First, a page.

Interestingly, the draft TNFD Recommendations mentioned the disclosure of Scopes 1, 2 and 3 emissions under Metrics and Targets.10 To clearly differentiate from the TCFD, this recommendation was not adopted. Instead, it was replaced by the need to disclose the metrics used to assess and manage dependencies and impacts on nature.
These key developments portray the complexity of identifying and assessing nature-related issues in relation to people (and likely risks to human rights due to nature change), organisational activities demonstrated by a value chain, and key dependencies and impacts that can be measured.
Figure 2: TNFD’s recommended disclosures.
The LEAP approach and additional guidance
An organisation’s ability to disclose material nature-related issues is determined by its knowledge of its value chain as well as its capacity to identify and assess its nature-related issues. Given the complexity of value chains, particularly for larger organisations, the first step in undertaking a TNFD assessment is setting a clear and realistic scope of an organisation’s activities from which data of material nature-related dependencies would be generated.
To assist organisations in identifying, assessing and, ultimately, disclosing their nature-related dependencies, impacts, risks and opportunities, the TNFD released additional guidance which uses the LEAP approach. The LEAP approach involves four phases of assessment which are:
- Locate the interfaces with nature across geographies, sectors and value chains;
- Evaluate dependencies and impacts on nature;
- Assess nature-related risks and opportunities to the organisation; and
- Prepare to respond to nature-related risks and opportunities, including reporting on material nature-related issues to the primary users of financial reports and other stakeholders, aligned with the TNFD’s recommended disclosures.
Figure 3: TNFD approach for identification and assessment of nature-related issues - LEAP.
The LEAP approach is designed to be used by all sectors and biomes. An organisation may use the LEAP approach to identify and assess material nature-related issues, but it can ultimately use a different method altogether such as existing nature-related frameworks like the Natural Capital Protocol and the Science Based Targets Network methods for nature.11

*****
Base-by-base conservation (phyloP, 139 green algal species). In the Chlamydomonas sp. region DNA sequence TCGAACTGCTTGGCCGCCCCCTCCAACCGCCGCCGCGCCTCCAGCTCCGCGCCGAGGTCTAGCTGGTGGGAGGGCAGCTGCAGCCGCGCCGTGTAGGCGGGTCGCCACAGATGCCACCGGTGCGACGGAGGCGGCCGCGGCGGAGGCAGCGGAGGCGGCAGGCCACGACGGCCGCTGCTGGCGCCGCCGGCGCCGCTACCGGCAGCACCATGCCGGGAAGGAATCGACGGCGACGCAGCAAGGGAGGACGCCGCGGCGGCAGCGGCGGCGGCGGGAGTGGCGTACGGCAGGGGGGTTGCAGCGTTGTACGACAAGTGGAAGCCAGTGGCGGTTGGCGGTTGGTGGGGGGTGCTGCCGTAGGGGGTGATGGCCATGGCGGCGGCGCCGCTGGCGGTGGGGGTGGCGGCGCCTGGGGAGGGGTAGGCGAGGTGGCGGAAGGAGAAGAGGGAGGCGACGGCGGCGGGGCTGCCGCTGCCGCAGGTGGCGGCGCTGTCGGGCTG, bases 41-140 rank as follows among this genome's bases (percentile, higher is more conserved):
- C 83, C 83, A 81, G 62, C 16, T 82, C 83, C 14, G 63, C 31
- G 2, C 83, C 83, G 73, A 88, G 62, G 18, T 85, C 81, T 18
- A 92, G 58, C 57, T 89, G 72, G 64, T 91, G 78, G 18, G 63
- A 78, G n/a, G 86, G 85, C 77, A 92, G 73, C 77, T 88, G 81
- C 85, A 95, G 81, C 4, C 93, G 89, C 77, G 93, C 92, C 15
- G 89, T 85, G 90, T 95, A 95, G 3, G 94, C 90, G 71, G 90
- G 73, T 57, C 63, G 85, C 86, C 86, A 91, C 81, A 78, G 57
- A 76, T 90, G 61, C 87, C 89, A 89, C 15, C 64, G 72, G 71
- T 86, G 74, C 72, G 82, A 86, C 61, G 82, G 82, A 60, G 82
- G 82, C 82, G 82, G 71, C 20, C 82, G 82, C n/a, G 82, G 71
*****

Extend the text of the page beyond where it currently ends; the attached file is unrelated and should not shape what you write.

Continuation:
In addition to the TNFD Recommendations, specific sectors may also use the TNFD’s additional sector guidance which was developed following the Sustainability Accounting Standards Board’s standards and the EU’s Sustainable Finance Disclosure Regulation (SFDR). Using financial institutions as a pilot, the additional sector guidance provides a range of proposed TNFD disclosure metrics that present SFDR principal adverse impact equivalents for each driver of nature change.12 For instance, if a financial institution invested in a containers and packaging company, the potential for plastic pollution and non-GHG air pollutants could be measured by total weight (tonne) or by type (Nitrogen Oxides). While the guidance uses financial institutions, other sectors will be able to use the same SFDR principal adverse impact equivalents for their own nature-related assessments.
The final version of the additional sector guidance for financial institutions is expected to be published in 2024. TNFD welcomes feedback on the proposed disclosure metrics for financial institutions as outlined in the additional sector guidance to further develop data and improve usability.
The TNFD also released an additional biome guidance (or location-specific, ecosystem guidance), which maps organisational activities that rely on ecosystem services and how such organisational activities would be impacted if the ecosystem services are disrupted or changed in the future.
Biomes are types of ecosystems that exist in different locations around the world such as tropical forests. These biomes provide an ecosystem service that organisations and communities may use or rely on. For instance, an ecosystem service such as rainfall pattern regulation helps crop farmers produce crop yields, thereby attaining food security and business revenue. The poor future state of these biomes due to climate change can adversely impact ecosystem services. Ultimately, the change in ecosystem service is a material risk for organisations and communities that rely on such ecosystem services.
The additional biome guidance provides a “sector-to-biome” mapping to demonstrate how value chains interact with biomes and, therefore, ecosystem services.13 Organisations should refer to this guidance in considering their value chain and organisational processes and activities that have impacts and dependencies on nature in order to determine the relevant biomes. After relevant biomes are identified, the LEAP approach may be used in order to identify and assess the specific implications to an organisation’s activities depending on the organisation’s degree of connection and control.
Engaging with Indigenous Peoples, local communities and affected stakeholders